In terms of my overall mobility or abilities, according to the IBM-FRS (the Inclusion Body Myositis – Functional Rating Scale), my numbers at this point add up to approximately 18 out of a maximum of 40. (40 is the the rating a person with normal mobility would recieve.) Whenever I see Dr. Anthony Amato, my neurologist, at Brigham and Women’s Hospital in Boston he will use this rating scale to document the progression of the disease. A handy copy of this scale can be found at Bill Tillier’s site: IBM Myositis Scale.
In May 2009, I finally sold
my Toyota Corolla which had served me well for so many years. Knowing
that I had other options for getting around, this was a much less painful
step than I had previously imagined. The same applied to surrendering
my driver’s license last month in exchange for a Massachusetts picture
The Ride allows me to get around town...or even into the city.
My two power wheel chairs (one
for each level of our home) have become indispensable in my daily life
and give me the needed freedom to function independently for the most
part. They are strong machines that call for respect and proper use.
I have bumped my knees into corners or crunched my toes by not having
the foot plate down when I should have or almost took a fall when standing
up with the power still on and catching my sleeve on the joystick thus
moving the chair forward. Our furniture looks more and more ‘battle
weary’ which dismays me on one hand but on the other, I am grateful
that the layout of our home allows me to access most areas freely and
the nicks and dents on the furniture are a price I’m willing to pay.
This past month I had the opportunity
to exchange one of my Jet-3 chairs which was a 2003 model for a Jazzy
Select 6 made in 2008. This model has two caster wheels in front instead
of the anti-tip wheels I had become accustomed to. So now I am relearning
to maneuver around with a slightly different width when passing through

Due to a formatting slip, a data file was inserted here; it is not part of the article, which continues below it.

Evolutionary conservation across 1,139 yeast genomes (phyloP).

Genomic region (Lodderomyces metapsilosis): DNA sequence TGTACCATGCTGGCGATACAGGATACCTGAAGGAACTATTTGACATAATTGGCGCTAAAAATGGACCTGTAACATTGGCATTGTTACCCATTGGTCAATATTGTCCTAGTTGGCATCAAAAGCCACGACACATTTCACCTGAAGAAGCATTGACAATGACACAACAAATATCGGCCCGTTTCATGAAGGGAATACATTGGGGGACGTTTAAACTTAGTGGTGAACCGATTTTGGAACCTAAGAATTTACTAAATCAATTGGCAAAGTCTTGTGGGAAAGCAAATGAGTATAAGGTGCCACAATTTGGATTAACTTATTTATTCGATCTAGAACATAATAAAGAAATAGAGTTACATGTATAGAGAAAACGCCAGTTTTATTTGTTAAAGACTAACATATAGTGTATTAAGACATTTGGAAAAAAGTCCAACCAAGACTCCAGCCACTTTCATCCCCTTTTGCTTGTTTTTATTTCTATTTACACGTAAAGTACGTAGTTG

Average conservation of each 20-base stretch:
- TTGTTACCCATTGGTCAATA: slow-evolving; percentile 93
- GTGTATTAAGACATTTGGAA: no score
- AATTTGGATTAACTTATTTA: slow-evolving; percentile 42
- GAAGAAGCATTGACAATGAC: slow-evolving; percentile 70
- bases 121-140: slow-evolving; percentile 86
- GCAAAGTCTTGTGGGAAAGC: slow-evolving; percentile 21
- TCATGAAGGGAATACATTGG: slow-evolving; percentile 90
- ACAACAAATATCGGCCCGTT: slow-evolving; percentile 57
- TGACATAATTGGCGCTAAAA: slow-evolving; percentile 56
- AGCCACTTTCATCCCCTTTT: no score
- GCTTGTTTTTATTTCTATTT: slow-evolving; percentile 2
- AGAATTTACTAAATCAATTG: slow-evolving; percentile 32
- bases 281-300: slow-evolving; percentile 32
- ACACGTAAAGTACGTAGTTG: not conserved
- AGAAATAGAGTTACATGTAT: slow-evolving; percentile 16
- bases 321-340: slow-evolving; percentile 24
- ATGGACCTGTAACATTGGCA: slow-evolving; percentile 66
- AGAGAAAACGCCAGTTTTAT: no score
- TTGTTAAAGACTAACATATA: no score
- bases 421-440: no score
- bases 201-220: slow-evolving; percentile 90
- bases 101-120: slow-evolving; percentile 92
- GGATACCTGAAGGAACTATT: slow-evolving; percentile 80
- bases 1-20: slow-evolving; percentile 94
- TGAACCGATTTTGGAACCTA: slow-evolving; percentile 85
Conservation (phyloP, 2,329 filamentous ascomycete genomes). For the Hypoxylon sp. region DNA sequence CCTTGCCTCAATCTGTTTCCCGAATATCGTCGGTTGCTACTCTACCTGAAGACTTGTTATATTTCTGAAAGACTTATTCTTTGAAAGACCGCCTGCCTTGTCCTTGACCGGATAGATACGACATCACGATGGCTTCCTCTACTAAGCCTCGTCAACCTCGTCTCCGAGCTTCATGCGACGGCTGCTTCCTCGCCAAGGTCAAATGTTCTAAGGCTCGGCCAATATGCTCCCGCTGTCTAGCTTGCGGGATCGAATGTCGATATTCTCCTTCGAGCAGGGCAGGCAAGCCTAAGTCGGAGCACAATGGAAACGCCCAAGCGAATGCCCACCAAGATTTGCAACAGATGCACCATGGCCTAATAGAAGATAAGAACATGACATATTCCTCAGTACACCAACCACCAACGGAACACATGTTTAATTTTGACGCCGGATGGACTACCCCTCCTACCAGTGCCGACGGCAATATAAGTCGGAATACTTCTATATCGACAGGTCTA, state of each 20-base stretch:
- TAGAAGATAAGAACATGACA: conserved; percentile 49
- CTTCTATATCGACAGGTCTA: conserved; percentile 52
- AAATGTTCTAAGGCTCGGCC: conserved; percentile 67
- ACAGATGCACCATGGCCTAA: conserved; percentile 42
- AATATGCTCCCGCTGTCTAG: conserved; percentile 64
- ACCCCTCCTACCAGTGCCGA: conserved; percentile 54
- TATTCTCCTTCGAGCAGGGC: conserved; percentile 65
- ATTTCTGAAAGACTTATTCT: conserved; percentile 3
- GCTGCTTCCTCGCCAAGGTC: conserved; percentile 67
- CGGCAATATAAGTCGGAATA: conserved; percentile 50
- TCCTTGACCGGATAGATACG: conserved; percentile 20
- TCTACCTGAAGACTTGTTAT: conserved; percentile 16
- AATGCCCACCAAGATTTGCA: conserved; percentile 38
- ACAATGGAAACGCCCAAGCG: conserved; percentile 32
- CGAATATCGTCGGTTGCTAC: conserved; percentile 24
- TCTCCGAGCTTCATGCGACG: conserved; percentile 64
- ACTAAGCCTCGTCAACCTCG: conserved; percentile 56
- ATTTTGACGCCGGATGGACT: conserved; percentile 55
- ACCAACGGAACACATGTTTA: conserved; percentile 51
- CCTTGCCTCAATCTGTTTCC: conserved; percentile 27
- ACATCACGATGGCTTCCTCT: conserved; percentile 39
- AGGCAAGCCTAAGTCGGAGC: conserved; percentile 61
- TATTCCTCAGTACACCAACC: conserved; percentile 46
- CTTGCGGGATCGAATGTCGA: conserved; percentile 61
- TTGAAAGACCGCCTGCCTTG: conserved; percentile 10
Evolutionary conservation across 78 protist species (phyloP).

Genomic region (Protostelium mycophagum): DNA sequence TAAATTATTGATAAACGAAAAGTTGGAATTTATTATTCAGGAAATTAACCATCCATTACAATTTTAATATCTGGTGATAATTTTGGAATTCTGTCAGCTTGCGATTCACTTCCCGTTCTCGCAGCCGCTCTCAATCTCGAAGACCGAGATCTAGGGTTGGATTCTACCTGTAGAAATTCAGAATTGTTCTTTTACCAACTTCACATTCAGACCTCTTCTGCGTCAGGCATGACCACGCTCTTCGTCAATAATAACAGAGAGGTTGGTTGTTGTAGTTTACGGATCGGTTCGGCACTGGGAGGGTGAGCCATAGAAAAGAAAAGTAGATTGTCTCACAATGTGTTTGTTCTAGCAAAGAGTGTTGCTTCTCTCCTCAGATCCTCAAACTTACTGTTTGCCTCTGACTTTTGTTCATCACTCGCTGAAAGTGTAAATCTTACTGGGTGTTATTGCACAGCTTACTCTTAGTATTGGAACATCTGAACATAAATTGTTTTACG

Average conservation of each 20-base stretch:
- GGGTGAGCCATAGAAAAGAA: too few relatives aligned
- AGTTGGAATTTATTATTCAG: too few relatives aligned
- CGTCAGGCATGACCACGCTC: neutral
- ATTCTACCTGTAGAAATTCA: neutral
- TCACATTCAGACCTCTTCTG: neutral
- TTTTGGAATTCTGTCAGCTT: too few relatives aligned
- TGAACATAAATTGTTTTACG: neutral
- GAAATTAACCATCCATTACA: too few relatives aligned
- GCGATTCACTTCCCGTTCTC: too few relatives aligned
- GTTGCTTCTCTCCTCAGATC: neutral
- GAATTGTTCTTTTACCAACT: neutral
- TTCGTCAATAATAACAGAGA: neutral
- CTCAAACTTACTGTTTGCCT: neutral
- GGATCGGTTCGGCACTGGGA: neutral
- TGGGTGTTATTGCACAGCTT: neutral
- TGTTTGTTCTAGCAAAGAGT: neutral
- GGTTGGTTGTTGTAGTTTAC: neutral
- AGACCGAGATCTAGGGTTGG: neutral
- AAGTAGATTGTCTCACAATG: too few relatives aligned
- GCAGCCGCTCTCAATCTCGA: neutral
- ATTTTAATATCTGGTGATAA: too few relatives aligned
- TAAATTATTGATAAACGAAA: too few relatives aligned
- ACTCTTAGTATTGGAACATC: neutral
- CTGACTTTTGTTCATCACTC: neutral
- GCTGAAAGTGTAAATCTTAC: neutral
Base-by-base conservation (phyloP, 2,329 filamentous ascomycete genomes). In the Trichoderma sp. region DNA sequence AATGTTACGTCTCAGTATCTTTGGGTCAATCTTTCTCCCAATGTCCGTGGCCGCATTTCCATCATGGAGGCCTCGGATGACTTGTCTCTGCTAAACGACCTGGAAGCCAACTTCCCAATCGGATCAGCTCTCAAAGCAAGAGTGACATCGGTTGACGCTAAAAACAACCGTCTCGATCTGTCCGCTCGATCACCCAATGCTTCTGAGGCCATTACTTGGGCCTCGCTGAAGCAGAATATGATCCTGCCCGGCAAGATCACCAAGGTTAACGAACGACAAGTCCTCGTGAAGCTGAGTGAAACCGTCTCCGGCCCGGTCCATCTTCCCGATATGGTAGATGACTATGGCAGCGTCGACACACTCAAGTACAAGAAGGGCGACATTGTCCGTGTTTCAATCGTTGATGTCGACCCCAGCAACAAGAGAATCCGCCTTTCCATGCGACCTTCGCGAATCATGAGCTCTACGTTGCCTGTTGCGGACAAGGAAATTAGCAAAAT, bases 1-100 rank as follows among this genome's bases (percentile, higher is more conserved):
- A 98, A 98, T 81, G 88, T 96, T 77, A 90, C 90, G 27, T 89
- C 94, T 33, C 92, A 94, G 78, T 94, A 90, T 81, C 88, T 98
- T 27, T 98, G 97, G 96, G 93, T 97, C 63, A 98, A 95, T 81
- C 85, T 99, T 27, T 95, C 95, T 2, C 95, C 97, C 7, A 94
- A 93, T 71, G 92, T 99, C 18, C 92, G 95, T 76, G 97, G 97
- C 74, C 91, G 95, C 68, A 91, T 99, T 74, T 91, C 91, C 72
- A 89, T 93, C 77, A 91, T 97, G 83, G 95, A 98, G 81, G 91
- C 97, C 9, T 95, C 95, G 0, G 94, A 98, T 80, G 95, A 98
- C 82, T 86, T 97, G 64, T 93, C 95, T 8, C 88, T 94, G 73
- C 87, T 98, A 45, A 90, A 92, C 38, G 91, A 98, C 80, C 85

a door, etc. More dents again, as you can imagine!
In September there was a very successful WALK IN THE PARK for MYOSITIS in Braintree, MA that raised much needed funds for research. It had been organized by a friend of ours who got his brothers at the Masonic Lodge involved. With their help and together with family and friends the total raised was $4,538! TMA has recently posted a link to a video of this walk on their home page to encourage others to do similar events. You may want to take a look at it. Myositis Walk 2009 I am proud to say that the photographer for this video is our dear daughter-in-law Tricia who graciously granted the use of this video to TMA. Efforts are in the works for another walk on September 18 of this year, to coincide with Myositis Awareness Day. Details about this walk will be posted in due time on the various Myositis boards and also here on my site.
PICTURES AND LINKS
I am posting a few more pictures of assistive devices I've found helpful below.
The lever extender makes adjusting the chair possible for weak hands.
The stair lift allows me to access the second floor.
I use the StepIt to help with ankle flexibility.
I also want to mention that my home page now has the addition of Roly Clulow’s Survive Myositis web site, which I encourage you to click on. He invites everyone to share their story about their disease whether it is myositis or any other form of muscular dystrophy. When you click on Inclusion Body Myositis you will find my article “Embracing Myositis” among the other reports. Under Polymyositis you can read, among other entries, about Fay Stancliff’s or Phil Bousley’s experiences with that form of the disease.
The link I had for Zara King’s
web page had to be dropped since it seemed to no longer be working.
We have added a link to the Myositis Support Group in Texas,
which many of you will already be familiar with.
When you click on the books
link on my home page you will find a few additions as well as a few
new quotes under the quotes listing.
Dealing with IBM for so many
years can be devastating and I am very much aware of how important it
is to stay emotionally balanced. It is important for us to avoid thinking
in negative terms and be rigorous in controlling our thoughts. I try
to be surrounded by uplifting people and take refuge in nice books and
music to keep that balance. I am also ever so grateful for my loving
and supportive family.
This year MYO-MUSINGS will
be three years old. As of this writing it has been visited 4751 times
and has been read in many countries. Over the years I have made many
new friends throughout the world. My wish is that the chronicling of
my journey with IBM will continue to be a source of information and
perhaps inspiration for Myositis patients as well as their families
If you stumbled here directly and would like to read my story from the beginning, start here:
or you can